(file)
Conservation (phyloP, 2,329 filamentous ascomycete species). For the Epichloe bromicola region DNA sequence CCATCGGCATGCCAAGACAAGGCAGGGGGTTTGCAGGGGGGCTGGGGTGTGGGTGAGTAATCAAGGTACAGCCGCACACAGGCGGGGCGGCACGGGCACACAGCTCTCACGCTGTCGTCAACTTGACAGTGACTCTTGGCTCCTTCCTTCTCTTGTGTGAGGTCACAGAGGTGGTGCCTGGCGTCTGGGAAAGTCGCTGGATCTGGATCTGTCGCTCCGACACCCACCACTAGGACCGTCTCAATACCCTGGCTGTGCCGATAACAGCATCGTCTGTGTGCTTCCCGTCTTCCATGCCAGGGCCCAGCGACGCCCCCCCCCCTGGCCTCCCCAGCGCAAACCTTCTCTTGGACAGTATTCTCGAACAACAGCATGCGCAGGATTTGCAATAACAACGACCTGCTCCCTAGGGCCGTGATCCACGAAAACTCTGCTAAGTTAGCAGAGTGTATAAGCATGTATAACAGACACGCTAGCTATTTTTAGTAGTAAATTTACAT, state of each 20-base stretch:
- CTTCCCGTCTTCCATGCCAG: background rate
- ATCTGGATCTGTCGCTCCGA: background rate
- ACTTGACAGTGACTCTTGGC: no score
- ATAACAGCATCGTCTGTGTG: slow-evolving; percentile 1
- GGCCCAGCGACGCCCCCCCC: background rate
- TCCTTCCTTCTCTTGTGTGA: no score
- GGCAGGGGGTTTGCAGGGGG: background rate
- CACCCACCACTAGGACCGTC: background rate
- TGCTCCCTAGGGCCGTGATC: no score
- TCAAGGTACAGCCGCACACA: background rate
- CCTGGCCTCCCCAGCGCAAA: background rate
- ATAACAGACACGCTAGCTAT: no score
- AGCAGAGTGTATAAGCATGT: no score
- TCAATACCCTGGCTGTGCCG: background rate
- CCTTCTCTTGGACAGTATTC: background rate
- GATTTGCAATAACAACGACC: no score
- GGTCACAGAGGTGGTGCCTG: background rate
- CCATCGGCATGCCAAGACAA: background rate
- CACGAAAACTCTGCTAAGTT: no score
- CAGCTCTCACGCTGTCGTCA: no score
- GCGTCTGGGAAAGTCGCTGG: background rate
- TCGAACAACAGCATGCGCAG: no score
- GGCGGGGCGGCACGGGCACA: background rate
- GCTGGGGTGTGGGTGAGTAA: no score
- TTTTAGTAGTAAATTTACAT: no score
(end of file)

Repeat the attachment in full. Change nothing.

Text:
Conservation (phyloP, 2,329 filamentous ascomycete species). For the Epichloe bromicola region DNA sequence CCATCGGCATGCCAAGACAAGGCAGGGGGTTTGCAGGGGGGCTGGGGTGTGGGTGAGTAATCAAGGTACAGCCGCACACAGGCGGGGCGGCACGGGCACACAGCTCTCACGCTGTCGTCAACTTGACAGTGACTCTTGGCTCCTTCCTTCTCTTGTGTGAGGTCACAGAGGTGGTGCCTGGCGTCTGGGAAAGTCGCTGGATCTGGATCTGTCGCTCCGACACCCACCACTAGGACCGTCTCAATACCCTGGCTGTGCCGATAACAGCATCGTCTGTGTGCTTCCCGTCTTCCATGCCAGGGCCCAGCGACGCCCCCCCCCCTGGCCTCCCCAGCGCAAACCTTCTCTTGGACAGTATTCTCGAACAACAGCATGCGCAGGATTTGCAATAACAACGACCTGCTCCCTAGGGCCGTGATCCACGAAAACTCTGCTAAGTTAGCAGAGTGTATAAGCATGTATAACAGACACGCTAGCTATTTTTAGTAGTAAATTTACAT, state of each 20-base stretch:
- CTTCCCGTCTTCCATGCCAG: background rate
- ATCTGGATCTGTCGCTCCGA: background rate
- ACTTGACAGTGACTCTTGGC: no score
- ATAACAGCATCGTCTGTGTG: slow-evolving; percentile 1
- GGCCCAGCGACGCCCCCCCC: background rate
- TCCTTCCTTCTCTTGTGTGA: no score
- GGCAGGGGGTTTGCAGGGGG: background rate
- CACCCACCACTAGGACCGTC: background rate
- TGCTCCCTAGGGCCGTGATC: no score
- TCAAGGTACAGCCGCACACA: background rate
- CCTGGCCTCCCCAGCGCAAA: background rate
- ATAACAGACACGCTAGCTAT: no score
- AGCAGAGTGTATAAGCATGT: no score
- TCAATACCCTGGCTGTGCCG: background rate
- CCTTCTCTTGGACAGTATTC: background rate
- GATTTGCAATAACAACGACC: no score
- GGTCACAGAGGTGGTGCCTG: background rate
- CCATCGGCATGCCAAGACAA: background rate
- CACGAAAACTCTGCTAAGTT: no score
- CAGCTCTCACGCTGTCGTCA: no score
- GCGTCTGGGAAAGTCGCTGG: background rate
- TCGAACAACAGCATGCGCAG: no score
- GGCGGGGCGGCACGGGCACA: background rate
- GCTGGGGTGTGGGTGAGTAA: no score
- TTTTAGTAGTAAATTTACAT: no score